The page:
URBANbuild and Bethlehem Lutheran Church partner to build affordable housing for New Orleans
The School of Architecture’s URBANbuild program and Bethlehem Lutheran Church share a common goal in finding solutions to the lack of affordable housing in New Orleans. To pursue that goal, they formed a partnership, and on Jan. 9 broke ground on a four-year project that will build four Americans with Disabilities Act-accessible housing units in Central City.
URBANbuild, directed by Byron Mouton, Lacey Senior Professor of Practice at the School of Architecture, is a design/build program in which teams of students to design and construct prototypical, affordable houses around New Orleans. Now in its 17th year of working with community partners, the program offers an unparalleled learning opportunity for students and an invaluable service to the community.
Many of URBANbuild’s past projects were completed with Neighborhood Housing Services of New Orleans, including 13 houses built in Central City. Mouton met Bethlehem’s pastor, Ben Groth, who is also a PhD student in Tulane’s history department, during URBANbuild’s 2021 project, which happened to be next to Bethlehem’s parking lot.
Founded in Central City in 1889, Bethlehem Lutheran Church is one of the oldest historically Black Lutheran congregations in the United States. An important part of the church’s mission focuses on diversity and community service, so Mouton and Groth discussed other ways to serve the community.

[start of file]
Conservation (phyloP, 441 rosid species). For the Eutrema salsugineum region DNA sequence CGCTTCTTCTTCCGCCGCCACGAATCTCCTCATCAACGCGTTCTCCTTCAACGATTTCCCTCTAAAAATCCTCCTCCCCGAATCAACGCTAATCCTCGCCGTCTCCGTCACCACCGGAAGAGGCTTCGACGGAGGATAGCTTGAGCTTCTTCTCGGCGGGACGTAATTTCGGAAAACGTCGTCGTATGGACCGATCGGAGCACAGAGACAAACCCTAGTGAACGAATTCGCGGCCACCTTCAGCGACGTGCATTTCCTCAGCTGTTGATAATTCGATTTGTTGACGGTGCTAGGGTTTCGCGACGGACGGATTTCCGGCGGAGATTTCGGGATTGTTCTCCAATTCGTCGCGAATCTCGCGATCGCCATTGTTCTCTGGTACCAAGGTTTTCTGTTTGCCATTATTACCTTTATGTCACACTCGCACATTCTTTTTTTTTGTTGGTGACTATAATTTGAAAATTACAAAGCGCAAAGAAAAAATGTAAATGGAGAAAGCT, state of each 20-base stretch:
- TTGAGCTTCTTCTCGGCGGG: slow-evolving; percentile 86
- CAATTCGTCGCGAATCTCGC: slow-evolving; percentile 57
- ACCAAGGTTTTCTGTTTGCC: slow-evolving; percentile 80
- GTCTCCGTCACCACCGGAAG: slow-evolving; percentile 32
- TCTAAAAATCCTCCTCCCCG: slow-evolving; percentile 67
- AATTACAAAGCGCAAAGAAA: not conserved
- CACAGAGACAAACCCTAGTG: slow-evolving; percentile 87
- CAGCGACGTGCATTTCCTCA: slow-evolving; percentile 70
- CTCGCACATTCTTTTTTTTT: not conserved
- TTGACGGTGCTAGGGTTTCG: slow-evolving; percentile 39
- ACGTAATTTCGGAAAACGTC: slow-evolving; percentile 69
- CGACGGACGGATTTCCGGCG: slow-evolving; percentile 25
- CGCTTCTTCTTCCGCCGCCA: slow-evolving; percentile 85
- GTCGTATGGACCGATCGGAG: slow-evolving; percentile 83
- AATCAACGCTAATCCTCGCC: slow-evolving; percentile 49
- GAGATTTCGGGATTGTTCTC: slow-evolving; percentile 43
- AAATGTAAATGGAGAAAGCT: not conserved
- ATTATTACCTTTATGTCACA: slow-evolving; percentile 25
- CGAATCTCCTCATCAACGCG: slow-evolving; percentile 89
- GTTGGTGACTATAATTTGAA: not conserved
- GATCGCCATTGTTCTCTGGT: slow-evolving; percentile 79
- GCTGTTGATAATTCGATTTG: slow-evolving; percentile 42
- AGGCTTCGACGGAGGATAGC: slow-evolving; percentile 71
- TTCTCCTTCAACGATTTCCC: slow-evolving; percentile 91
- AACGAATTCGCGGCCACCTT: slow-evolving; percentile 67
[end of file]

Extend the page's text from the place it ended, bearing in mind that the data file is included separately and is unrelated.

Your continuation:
“It turns out that they had been looking for a way to initiate an affordable housing program. At one point he (Groth) pointed across the street, and said, ‘You know we own that lot. Do you think we could do something on that with housing?’ and I said, “Yeah, of course we can,” Mouton said.
URBANbuild is now committed to the four-year building project with Bethlehem. Design work and permitting began in fall of 2021; the first building is scheduled to be complete at the end of the spring semester.
URBANbuild is staffed by upper-level undergraduates and graduate students, who do all the construction work except those elements that require a licensed professional. They work at least six days a week from 8 a.m. to sunset.
“The students are really challenged to work together professionally,” said Mouton.
Mouton is also excited that the new relationship with Bethlehem has provided an example to the New Orleans City Planning Commission and the New Orleans City Council on the importance of making zoning decisions that support multifamily affordable housing.
“The City Council voted unanimously to support this project — so now we are having an impact on policy, which is fantastic,” he added.